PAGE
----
Monday, August 20, 2012

Relationships with Attachments

Relationships Without Attachment

Understanding personal relationships in a spiritual system that asserts non-attachment is difficult, though essentially it is neither complicated nor obtuse. Stated concisely, emptiness tells us to relate to all beings in the same way–with an open heart filled with compassion and love. But which beings we relate to and the intensity and commitment with which we do this is often much less clear.

Interpersonal relationships fall on a spectrum:


This runs from the unconditionally loved, such as children, to those we like, those to whom we are indifferent, those we dislike, and at the far end, to those we hate.

Who falls where on the spectrum is the result of our karmic connection to them. These are not static placements. For example, during a divorce, a once loved spouse can become hated and later one can be indifferent and perhaps even develop a liking for her again.

Speaking literally and metaphorically, we start at our own doorstep. Our most intense commitments are to our nuclear families, then our more extended families, then to friends and colleagues, and so on to those toward whom we are indifferent. How much you are able and willing to do for an individual is a reflection of their closeness to your karmic doorstep.

Unfortunately, as we move from indifferent at the midpoint toward those we dislike, feel anger toward, or perhaps even hate, the intensity increases because we have a story that places them front-and-center, on our doorstep. So where we choose to put someone on the spectrum is very consequential.

Regardless of whether they are loved or hated, emptiness tells us to treat everyone the same–with the vast open compassionate heart that arises from our Buddhanature. To do this, we must realize that regardless of where we place someone on the love-to-hate scale, our spiritual practice remains the same: we respond to them with universal love, with patience, compassion and generosity.

This is not to dismiss the love-to-hate scale as unimportant. We do need to know the different between our daughter and the neighbor’s kid, our business partner and our jogging buddy. Relationships, which are in large part reflected by the scale, establish the karmic responsibilities and obligations we have to others and in dong so establish the intensity and extent to which we respond. I might save to pay for my daughter’s college education, for example, but I am not likely to do that for the neighbor’s child. Although I always want to be dependable with both, to use another example, I am much more likely to take a call from my partner at the office when I am on vacation than from the neighbor with whom I jog on Sunday mornings. A married woman with three children has very different karmic responsibilities than a novice nun at a monastery, and so on.

These are simply karmic parameters within which we function in the everyday world. They are the conditions of our life. They determine the extent of our internal and external energies, of the emotional and material resources we devote to other living beings.

Our spiritual path tells us not to attach to these roles, however. To be a good mother, we don’t need to attach to being a mother, to define ourselves in a spiritually unhealthy way by some permanent understanding of me-as-mother. That’s not about relating to our children, that’s about me and my needs. Instead, we need to look at the karmic conditions of our relationship with our children, seeing clearly where our responsibilities lie. Noting that they are constantly changing, we fulfill those obligations as best we can, with an open loving heart that arises from a profound sense of compassion, from our Buddhanature, from bodhichitta. This is about being of benefit to our children, not about attaching to self; this is about compassion and love, not self-cherishing. This is about responding to conditions without attachments.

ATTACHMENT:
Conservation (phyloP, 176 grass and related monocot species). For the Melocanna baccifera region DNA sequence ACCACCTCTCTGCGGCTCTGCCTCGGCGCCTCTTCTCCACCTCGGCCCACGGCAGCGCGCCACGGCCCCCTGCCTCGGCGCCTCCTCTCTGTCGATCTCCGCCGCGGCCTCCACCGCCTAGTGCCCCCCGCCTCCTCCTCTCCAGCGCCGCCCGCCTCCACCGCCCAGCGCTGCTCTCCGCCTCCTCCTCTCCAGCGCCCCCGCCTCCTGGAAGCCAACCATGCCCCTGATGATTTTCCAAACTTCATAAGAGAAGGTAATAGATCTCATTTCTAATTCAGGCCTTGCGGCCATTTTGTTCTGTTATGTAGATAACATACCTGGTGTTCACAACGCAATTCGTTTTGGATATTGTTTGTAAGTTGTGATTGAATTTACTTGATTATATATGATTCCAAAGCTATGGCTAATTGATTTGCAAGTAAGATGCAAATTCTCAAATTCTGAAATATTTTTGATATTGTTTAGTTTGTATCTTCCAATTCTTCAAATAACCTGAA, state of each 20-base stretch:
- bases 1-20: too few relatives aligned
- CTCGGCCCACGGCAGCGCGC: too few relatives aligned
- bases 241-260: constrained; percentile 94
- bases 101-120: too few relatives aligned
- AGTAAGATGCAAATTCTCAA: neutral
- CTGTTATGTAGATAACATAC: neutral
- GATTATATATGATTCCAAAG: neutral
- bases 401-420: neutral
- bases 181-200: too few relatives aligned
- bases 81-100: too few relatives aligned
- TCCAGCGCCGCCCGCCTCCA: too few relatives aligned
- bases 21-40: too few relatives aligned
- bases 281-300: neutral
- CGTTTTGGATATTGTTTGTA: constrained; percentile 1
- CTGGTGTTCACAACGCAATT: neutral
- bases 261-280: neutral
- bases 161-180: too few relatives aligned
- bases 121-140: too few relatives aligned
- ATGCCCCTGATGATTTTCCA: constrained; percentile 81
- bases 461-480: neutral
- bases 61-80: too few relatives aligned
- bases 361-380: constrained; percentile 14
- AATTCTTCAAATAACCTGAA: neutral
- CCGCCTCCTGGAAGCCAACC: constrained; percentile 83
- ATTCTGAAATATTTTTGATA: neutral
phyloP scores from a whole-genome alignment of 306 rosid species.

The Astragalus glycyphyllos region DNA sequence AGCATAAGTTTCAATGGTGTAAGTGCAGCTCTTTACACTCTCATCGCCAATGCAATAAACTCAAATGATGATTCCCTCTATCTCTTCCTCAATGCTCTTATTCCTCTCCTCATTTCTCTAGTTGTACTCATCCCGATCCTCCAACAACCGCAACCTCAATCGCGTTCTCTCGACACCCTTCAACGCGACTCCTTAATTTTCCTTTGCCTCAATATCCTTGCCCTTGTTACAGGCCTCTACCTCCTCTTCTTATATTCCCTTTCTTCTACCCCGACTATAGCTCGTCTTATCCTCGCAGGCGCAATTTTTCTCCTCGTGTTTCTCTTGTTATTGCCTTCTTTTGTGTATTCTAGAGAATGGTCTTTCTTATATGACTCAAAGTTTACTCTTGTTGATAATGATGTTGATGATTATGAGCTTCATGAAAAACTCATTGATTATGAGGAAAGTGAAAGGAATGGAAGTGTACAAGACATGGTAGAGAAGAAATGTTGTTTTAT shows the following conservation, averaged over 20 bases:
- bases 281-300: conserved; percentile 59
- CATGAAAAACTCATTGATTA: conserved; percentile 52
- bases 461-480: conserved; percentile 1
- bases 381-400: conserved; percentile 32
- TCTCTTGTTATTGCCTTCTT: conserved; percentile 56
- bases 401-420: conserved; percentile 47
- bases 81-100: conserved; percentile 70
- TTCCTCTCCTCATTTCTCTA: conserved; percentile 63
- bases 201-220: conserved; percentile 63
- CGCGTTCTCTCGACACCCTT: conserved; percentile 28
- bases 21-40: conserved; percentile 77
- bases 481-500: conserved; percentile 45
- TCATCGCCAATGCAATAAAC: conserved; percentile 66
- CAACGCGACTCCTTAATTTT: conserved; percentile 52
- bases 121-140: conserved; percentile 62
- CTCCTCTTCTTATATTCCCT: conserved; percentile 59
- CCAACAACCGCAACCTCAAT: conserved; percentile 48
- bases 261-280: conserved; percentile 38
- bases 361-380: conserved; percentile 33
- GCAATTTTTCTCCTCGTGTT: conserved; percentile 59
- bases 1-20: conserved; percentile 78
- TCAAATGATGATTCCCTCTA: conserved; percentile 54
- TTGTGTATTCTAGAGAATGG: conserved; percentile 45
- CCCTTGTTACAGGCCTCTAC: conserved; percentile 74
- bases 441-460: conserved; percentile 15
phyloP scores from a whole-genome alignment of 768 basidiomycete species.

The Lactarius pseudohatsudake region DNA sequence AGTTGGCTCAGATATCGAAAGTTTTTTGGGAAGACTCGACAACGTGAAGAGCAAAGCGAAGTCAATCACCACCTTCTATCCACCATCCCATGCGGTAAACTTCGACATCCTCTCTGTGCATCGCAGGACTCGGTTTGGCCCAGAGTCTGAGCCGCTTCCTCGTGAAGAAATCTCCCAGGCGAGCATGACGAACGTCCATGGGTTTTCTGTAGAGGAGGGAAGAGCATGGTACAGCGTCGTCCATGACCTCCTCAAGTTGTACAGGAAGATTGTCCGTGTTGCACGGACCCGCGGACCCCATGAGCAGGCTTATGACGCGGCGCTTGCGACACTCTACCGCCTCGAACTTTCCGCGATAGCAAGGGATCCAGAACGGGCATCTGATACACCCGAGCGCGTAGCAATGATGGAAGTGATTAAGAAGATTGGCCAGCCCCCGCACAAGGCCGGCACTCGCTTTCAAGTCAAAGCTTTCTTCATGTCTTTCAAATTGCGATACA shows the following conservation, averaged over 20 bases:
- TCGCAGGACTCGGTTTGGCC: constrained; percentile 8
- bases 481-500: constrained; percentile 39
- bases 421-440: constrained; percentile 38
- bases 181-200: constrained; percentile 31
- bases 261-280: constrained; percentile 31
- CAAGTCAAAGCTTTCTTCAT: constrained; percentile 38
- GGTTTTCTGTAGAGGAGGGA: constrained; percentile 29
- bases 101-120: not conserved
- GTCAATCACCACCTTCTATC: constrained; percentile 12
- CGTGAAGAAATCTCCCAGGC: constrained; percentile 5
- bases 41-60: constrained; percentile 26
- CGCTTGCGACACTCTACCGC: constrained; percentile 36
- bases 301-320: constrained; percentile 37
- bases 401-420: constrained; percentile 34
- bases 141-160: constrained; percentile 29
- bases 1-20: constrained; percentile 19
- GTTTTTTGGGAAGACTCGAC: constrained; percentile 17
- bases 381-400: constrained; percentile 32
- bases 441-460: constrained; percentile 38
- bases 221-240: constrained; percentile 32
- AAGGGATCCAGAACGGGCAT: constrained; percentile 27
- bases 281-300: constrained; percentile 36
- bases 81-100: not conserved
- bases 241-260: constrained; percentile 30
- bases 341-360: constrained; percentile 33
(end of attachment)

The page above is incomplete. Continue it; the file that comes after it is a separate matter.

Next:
Our karmic responsibilities to our children modulate as they grow older, as they leave the house, as do our obligations and responsibilities to them. We need to love them without attaching to our old stories about who we are.

We need to see karmic obligations and responsibilities as conditions, conditions as conditions, not as attachments. Then we are able to respond appropriately to each and every living being, regardless of where they are on the love-to hate scale, appropriately.

No living being deserves us to be self-cherishing and arrogant, which comes from the love side of the scale, nor does any living being deserve our anger or scorn, which comes from the hate end of the scale, nor our indifference, which comes from the middle. The scale reminds us of our responsibilities, emptiness shows us how to act. These must be understood and practiced together, as one.

For further study: The monks who composed the Diamond Sutra looked back from nirvana at how they had created their idea of who they were and described it as having four aspects: Self, Person, Being, and Soul. Self is the self-cherishing/attachment aspect, Person is the roles and responsibilities aspect, Being is the deluded perception aspect; we don’t need to concern ourselves much with Soul here. Studying the first three of these will deepen your understanding of how to achieve a mind of universal compassion and love and further you along the path to right relationships.